To resolve the issue, the legal personality of a corporation was established to include five legal rights—the right to a common treasury or chest (including the right to own property), the right to a corporate seal (i.e., the right to make and sign contracts), the right to sue and be sued (to enforce contracts), the right to hire agents (employees) and the right to make by-laws (self-governance).[citation needed]

Since the 19th century, legal personhood has been further construed to make it a citizen, resident, or domiciliary of a state (usually for purposes of personal jurisdiction). In Louisville, C. & C.R. Co. v. Letson, 2 How. 497, 558, 11 L.Ed. 353 (1844), the U.S. Supreme Court held that for the purposes of the case at hand, a corporation is “capable of being treated as a citizen of [the State which created it], as much as a natural person.” Ten years later, they reaffirmed the result of Letson, though on the somewhat different theory that “those who use the corporate name, and exercise the faculties conferred by it,” should be presumed conclusively to be citizens of the corporation’s State of incorporation. Marshall v. Baltimore & Ohio R. Co., 16 How. 314, 329, 14 L.Ed. 953 (1854). These concepts have been codified by statute, as U.S. jurisdictional statutes specifically address the domicile of corporations.

 

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markz

 

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jakebecker

 

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Extension of basic rights to legal persons

Brazil

The term legal person (“pessoa jurídica” in Portuguese) is used in legal science for designating an entity with rights and liabilities which also has legal personality. Its regulations are largely based on Brazil’s Civil Code, among other normative documents.

Germany

Article 19(3) of the German Constitution sets forth: “Fundamental rights shall also apply to domestic artificial persons insofar as the nature of such rights shall permit.”[10]

Italy

In Italy trade unions have legal personality, as stated in Article 39, Paragraph 4 of the Constitution:[11]

“Registered trade unions are legal persons. They may, through a unified representation that is proportional to their membership, enter into collective labour agreements that have a mandatory effect for all persons belonging to the categories referred to in the agreement.”

People’s Republic of China

For a typical example of the concept of legal person in a civil law jurisdiction, under the General Principles of Civil Law of the People’s Republic of China, Chapter III, Article 36., “A legal person shall be an organization that has capacity for civil rights and capacity for civil conduct and independently enjoys civil rights and assumes civil obligations in accordance with the law.”[12] Note however that the term civil right means something altogether different in civil law jurisdictions than in common law jurisdictions.

United States

In part based on the principle that legal persons are simply organizations of natural persons, and in part based on the history of statutory interpretation of the word “person”, the US Supreme Court has repeatedly held that certain constitutional rights protect legal persons (such as corporations and other organizations). Santa Clara County v. Southern Pacific Railroad is sometimes cited for this finding because the court reporter’s comments included a statement the Chief Justice made before oral arguments began, telling the attorneys during pre-trial that “the court does not wish to hear argument on the question whether the provision in the Fourteenth Amendment to the Constitution, which forbids a State to deny any person within its jurisdiction the equal protection of the laws, applies to these corporations. We are all of the opinion that it does.”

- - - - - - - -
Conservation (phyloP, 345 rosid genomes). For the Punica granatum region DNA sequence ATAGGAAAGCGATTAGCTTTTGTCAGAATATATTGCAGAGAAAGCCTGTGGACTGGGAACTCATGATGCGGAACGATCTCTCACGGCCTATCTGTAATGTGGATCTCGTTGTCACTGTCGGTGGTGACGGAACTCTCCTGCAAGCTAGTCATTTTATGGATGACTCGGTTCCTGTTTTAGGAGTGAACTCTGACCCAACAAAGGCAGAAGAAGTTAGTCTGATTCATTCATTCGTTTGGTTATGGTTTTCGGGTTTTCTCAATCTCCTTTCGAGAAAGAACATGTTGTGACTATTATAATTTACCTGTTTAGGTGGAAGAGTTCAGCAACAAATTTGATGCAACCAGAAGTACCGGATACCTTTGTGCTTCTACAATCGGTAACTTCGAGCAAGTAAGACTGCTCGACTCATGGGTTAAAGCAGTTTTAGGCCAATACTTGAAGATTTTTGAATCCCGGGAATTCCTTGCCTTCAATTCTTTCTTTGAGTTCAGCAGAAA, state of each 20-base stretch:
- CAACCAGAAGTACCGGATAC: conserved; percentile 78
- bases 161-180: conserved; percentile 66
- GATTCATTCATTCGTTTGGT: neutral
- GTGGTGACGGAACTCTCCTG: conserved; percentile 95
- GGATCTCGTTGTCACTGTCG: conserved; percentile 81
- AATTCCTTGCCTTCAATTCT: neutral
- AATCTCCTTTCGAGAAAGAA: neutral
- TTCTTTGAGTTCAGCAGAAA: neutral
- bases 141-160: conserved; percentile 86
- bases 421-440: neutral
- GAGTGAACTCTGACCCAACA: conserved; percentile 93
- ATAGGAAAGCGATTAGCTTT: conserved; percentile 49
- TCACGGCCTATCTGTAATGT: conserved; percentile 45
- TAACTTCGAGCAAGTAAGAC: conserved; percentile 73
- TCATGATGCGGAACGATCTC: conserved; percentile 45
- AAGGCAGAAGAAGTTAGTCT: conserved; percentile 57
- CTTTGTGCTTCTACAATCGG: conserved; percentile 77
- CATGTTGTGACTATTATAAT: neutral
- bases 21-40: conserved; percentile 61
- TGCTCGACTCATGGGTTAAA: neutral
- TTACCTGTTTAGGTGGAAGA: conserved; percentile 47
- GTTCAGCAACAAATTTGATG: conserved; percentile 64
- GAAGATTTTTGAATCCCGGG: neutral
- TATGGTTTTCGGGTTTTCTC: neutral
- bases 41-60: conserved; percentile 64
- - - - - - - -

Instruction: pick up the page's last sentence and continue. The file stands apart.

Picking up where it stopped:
Later opinions interpreted these pre-argument comments as part of the legal decision.[13] As a result, because of the First Amendment, Congress may not make a law restricting the free speech of a corporation, a political action group or dictating the coverage of a local newspaper,[14] and because of the Due Process Clause, a state government may not take the property of a corporation without using due process of law and providing just compensation. These protections apply to all legal entities, not just corporations.

A prominent component of relevant case law is the Supreme Court decision Citizens United v. Federal Election Commission, which ruled unconstitutional certain restrictions on corporate campaign spending during elections.[15]

 

Notes

 

  1. Elizabeth A. Martin (2003). Oxford Dictionary of Law (7th ed.). Oxford: Oxford University Press. ISBN 0198607563.
  2. Smith, Bryant (January 1928). “Legal Personality”. Yale Law Journal 37 (3): 283–299. JSTOR 789740.
  3. Lewis A. Kornhauser and W. Bentley MacLeod (June 2010). “Contracts between Legal Persons”. National Bureau of Economic Research. Retrieved 7 June 2013.
  4. […] men in law and philosophy are natural persons. This might be taken to imply there are persons of another sort. And that is a fact. They are artificial persons or corporations […] Deiser, George F. (December 1908). “The Juristic Person. I”. University of Pennsylvania Law Review and American Law Register. 48 New Series (3): 131–142. JSTOR 3313312.
  5. Besides men or “natural persons,” law knows persons of another kind. In particular it knows the corporation, and for a multitude of purposes it treats the corporation very much as it treats the man. Like the man, the corporation is (forgive this compound adjective) a right-and-duty-bearing unit. Frederic William (1911). “Moral Personality And Legal Personality 1”. In H.A.L. Fisher. The Collected Papers of Frederic William Maitland. Cambridge University Press.
  6. The Juristic Person. I, George F. Deiser, University of Pennsylvania Law Review and American Law Register, Vol. 57, No. 3, Volume 48 New Series. (Dec., 1908), pp. 131-142.
  7. Frisch D. (2011). Commercial Law’s Complexity. George Mason Law Review.
  8. Williams v The Shipping Corporation of India (US District Court, Eastern District Virginia), 10 March 1980, 63 ILR 363
  9. John Dewey, “The Historic Background of Corporate Legal Personality,” Yale Law Journal, Vol. XXXV, April 1926, pages 655-673
  10. “Basic Law. Art. 19 Abs. 3 GG”. Retrieved 15 October 2014.
  11. “The Italian Constitution” (PDF). The official website of the Presidency of the Italian Republic.
  12. Gary J. Dernelle. “DIRECT FOREIGN INVESTMENT AND CONTRACTUAL RELATIONS IN THE PEOPLE’S REPUBLIC OF CHINA.” DePaul Business Law Journal, Spring/Summer 1994. (6 DePaul Bus. L.J. 331)
  13. See, for example, Noble v. Union River Logging
  14. First Nat. Bank of Boston v. Bellotti
  15. http:/origin.www.supremecourt.gov/docket/08-205.htm[dead link]